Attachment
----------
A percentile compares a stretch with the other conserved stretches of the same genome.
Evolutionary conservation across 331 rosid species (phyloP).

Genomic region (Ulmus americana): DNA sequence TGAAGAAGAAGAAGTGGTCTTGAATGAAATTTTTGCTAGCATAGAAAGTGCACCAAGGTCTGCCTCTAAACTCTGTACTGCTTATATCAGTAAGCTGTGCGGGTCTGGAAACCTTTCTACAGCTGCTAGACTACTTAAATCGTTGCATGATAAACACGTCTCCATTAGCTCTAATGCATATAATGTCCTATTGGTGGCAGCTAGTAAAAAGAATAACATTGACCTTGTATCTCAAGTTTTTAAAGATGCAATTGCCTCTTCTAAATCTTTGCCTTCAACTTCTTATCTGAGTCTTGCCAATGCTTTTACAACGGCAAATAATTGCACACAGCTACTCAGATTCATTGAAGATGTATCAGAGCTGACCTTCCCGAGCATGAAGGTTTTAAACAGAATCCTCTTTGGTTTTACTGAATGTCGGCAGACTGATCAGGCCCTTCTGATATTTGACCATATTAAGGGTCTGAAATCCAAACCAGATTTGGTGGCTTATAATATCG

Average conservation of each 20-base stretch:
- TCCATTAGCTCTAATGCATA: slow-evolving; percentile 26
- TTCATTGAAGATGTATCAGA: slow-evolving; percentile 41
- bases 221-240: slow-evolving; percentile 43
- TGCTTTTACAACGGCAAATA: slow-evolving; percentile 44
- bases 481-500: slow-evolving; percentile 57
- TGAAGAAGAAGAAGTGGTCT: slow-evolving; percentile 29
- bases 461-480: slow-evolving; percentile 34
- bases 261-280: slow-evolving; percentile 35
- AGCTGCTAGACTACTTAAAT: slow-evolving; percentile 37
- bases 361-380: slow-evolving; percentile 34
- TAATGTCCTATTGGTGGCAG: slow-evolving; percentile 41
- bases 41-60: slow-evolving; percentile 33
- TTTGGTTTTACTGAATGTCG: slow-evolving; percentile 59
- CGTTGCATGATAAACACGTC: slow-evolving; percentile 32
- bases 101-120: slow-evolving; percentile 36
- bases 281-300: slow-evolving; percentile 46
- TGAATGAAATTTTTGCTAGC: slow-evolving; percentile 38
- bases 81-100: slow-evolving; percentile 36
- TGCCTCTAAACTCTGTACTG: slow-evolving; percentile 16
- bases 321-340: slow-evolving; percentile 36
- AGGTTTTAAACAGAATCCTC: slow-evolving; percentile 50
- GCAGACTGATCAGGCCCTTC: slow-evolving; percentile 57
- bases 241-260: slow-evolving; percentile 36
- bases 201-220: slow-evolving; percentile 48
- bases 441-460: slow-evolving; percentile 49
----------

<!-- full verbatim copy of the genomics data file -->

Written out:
A percentile compares a stretch with the other conserved stretches of the same genome.
Evolutionary conservation across 331 rosid species (phyloP).

Genomic region (Ulmus americana): DNA sequence TGAAGAAGAAGAAGTGGTCTTGAATGAAATTTTTGCTAGCATAGAAAGTGCACCAAGGTCTGCCTCTAAACTCTGTACTGCTTATATCAGTAAGCTGTGCGGGTCTGGAAACCTTTCTACAGCTGCTAGACTACTTAAATCGTTGCATGATAAACACGTCTCCATTAGCTCTAATGCATATAATGTCCTATTGGTGGCAGCTAGTAAAAAGAATAACATTGACCTTGTATCTCAAGTTTTTAAAGATGCAATTGCCTCTTCTAAATCTTTGCCTTCAACTTCTTATCTGAGTCTTGCCAATGCTTTTACAACGGCAAATAATTGCACACAGCTACTCAGATTCATTGAAGATGTATCAGAGCTGACCTTCCCGAGCATGAAGGTTTTAAACAGAATCCTCTTTGGTTTTACTGAATGTCGGCAGACTGATCAGGCCCTTCTGATATTTGACCATATTAAGGGTCTGAAATCCAAACCAGATTTGGTGGCTTATAATATCG

Average conservation of each 20-base stretch:
- TCCATTAGCTCTAATGCATA: slow-evolving; percentile 26
- TTCATTGAAGATGTATCAGA: slow-evolving; percentile 41
- bases 221-240: slow-evolving; percentile 43
- TGCTTTTACAACGGCAAATA: slow-evolving; percentile 44
- bases 481-500: slow-evolving; percentile 57
- TGAAGAAGAAGAAGTGGTCT: slow-evolving; percentile 29
- bases 461-480: slow-evolving; percentile 34
- bases 261-280: slow-evolving; percentile 35
- AGCTGCTAGACTACTTAAAT: slow-evolving; percentile 37
- bases 361-380: slow-evolving; percentile 34
- TAATGTCCTATTGGTGGCAG: slow-evolving; percentile 41
- bases 41-60: slow-evolving; percentile 33
- TTTGGTTTTACTGAATGTCG: slow-evolving; percentile 59
- CGTTGCATGATAAACACGTC: slow-evolving; percentile 32
- bases 101-120: slow-evolving; percentile 36
- bases 281-300: slow-evolving; percentile 46
- TGAATGAAATTTTTGCTAGC: slow-evolving; percentile 38
- bases 81-100: slow-evolving; percentile 36
- TGCCTCTAAACTCTGTACTG: slow-evolving; percentile 16
- bases 321-340: slow-evolving; percentile 36
- AGGTTTTAAACAGAATCCTC: slow-evolving; percentile 50
- GCAGACTGATCAGGCCCTTC: slow-evolving; percentile 57
- bases 241-260: slow-evolving; percentile 36
- bases 201-220: slow-evolving; percentile 48
- bases 441-460: slow-evolving; percentile 49